Jamie firmly believes that the knowledge and science of his old people has the capacity to bring great healing to the world, particularly in the fight for climate justice. For the past two years he has been learning, sharing and teaching practical knowledge on the job, focussing on climate, technology, engineering and material sciences from an Aboriginal perspective. He has been involved with many Fire Ecology and traditional burning projects. He is State Coordinator and local Nipaluna/Hobart volunteer for Seed Mob where he runs workshops on climate proofing country using traditional land management practices. His efforts have recently been recognised on a national scale after being invited to join the steering committee for the National First People's Gathering on Climate Change in Cairns to advocate for climate action, healthy country and healthy communities.

The Aboriginal and Torres Strait Islander Secondary Student STEM Achievement Award

Alana Dooley

 Alana Dooley - Warwick Senior High School, Western Australia

Alana Dooley is a Nunga woman whose family ties are in South Australia. Growing up on Noongar land (Perth), she embraces every opportunity to learn more about culture, such as through traditional dance. Alana is fascinated with space and grew up wanting to be an astronaut, but as she got older wanted to understand space rather than go there. A champion of STEM at Warwick SHS, Alana leads by example and encourages others to embrace all opportunities. Alana has been selected for and participated in numerous programs including the CSIRO Aboriginal Summer School for Excellence in Technology and Science (QLD), National Indigenous Summer School (ACT), Nura Gili Indigenous Winter School (NSW), National Youth Science Forum (ACT) and the Harry Messel International Science School (NSW) where only five people were selected from WA.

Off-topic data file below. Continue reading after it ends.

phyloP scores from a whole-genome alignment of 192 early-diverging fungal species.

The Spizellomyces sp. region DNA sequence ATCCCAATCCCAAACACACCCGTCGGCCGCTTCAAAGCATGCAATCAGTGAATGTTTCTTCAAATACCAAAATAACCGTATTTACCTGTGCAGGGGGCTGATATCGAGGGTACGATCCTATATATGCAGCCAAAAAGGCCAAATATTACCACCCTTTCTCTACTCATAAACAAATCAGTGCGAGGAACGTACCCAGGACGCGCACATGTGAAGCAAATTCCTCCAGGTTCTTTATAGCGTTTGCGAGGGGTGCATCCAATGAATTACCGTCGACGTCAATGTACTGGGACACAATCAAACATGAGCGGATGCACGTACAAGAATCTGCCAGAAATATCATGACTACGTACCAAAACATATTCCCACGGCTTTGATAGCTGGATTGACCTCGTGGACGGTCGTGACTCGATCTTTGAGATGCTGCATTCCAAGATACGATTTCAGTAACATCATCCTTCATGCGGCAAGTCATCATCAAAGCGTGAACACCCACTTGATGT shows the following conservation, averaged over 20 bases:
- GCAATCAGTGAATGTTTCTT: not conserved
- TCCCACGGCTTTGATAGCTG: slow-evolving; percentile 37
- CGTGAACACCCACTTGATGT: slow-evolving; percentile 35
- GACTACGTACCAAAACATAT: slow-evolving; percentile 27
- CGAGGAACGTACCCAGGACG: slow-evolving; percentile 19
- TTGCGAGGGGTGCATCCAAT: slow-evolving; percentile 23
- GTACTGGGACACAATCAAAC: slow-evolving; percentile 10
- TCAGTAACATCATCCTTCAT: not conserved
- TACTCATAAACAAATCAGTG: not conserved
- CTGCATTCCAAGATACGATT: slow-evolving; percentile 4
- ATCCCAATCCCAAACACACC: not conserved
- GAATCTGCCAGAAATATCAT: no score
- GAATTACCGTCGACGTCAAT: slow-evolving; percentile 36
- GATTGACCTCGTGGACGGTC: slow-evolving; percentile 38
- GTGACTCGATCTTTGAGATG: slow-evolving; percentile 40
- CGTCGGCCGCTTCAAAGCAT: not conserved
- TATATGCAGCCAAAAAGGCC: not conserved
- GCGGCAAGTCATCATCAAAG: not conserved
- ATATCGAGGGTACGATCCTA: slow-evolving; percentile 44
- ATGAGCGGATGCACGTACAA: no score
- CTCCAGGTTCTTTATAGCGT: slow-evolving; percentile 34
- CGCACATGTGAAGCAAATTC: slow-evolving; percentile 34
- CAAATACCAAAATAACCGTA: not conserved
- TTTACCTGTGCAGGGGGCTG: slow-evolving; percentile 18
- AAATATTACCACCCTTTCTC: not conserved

In 2018, Alana was a national runner-up in ABC's Be a Science Reporter on TV Competition for her short film on the multiverse theory. Nominated by her school, she received the Australian Defence Force's Year 10 Long Tan Award for Leadership and Teamwork. Alana aspires to be an astrophysicist and hopes to work in science communication to make science accessible for all people.

Tamia Blackwell

Tamia Blackwell - Woodville High School, South Australia

Tamia Blackwell is a Narungga woman from Point Pearce who attends Woodville High School. Inspired by Indigenous mathematician Dr Chris Matthews, Tamia formed a workshop based on an alternative way of teaching maths to Indigenous children using culture-based storytelling through a combination of Indigenous story, dance and maths. Since 2017, the workshop has been presented at the student-led Aboriginal STEM Congress and to diverse audiences in Melbourne, schools and multiple STEM openings and workshops including the 2020 Young Indigenous Women in STEM workshops (Cairns & Townsville) and the 2017, 2018 and 2019 STEM Congress of South Australia workshop.